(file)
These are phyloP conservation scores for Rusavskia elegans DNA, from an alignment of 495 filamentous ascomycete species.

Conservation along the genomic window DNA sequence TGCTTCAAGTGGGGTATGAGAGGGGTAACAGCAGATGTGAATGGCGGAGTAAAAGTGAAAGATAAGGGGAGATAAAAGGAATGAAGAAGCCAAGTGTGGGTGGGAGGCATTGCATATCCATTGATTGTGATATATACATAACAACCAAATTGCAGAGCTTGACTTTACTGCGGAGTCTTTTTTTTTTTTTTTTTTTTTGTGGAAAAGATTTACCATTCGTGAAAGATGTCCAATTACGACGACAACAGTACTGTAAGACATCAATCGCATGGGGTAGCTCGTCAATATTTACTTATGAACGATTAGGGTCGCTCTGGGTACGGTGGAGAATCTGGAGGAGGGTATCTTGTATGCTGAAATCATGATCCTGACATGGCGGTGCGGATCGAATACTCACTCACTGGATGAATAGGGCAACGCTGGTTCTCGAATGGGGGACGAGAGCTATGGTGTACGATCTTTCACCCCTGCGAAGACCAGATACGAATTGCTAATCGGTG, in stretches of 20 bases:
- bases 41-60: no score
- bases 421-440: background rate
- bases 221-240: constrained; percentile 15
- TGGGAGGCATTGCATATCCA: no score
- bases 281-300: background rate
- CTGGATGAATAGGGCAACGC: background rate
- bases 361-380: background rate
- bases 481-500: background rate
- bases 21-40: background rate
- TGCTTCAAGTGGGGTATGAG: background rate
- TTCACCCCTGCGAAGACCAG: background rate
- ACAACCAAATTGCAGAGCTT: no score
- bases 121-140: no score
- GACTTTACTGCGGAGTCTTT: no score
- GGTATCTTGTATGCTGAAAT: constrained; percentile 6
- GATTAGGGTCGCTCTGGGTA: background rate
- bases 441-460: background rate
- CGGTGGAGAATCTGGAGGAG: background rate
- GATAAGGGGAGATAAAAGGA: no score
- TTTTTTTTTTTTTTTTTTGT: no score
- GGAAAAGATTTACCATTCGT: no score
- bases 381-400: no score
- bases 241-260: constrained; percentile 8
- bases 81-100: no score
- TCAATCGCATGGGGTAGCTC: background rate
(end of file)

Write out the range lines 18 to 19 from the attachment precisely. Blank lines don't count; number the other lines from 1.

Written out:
- GATTAGGGTCGCTCTGGGTA: background rate
- bases 441-460: background rate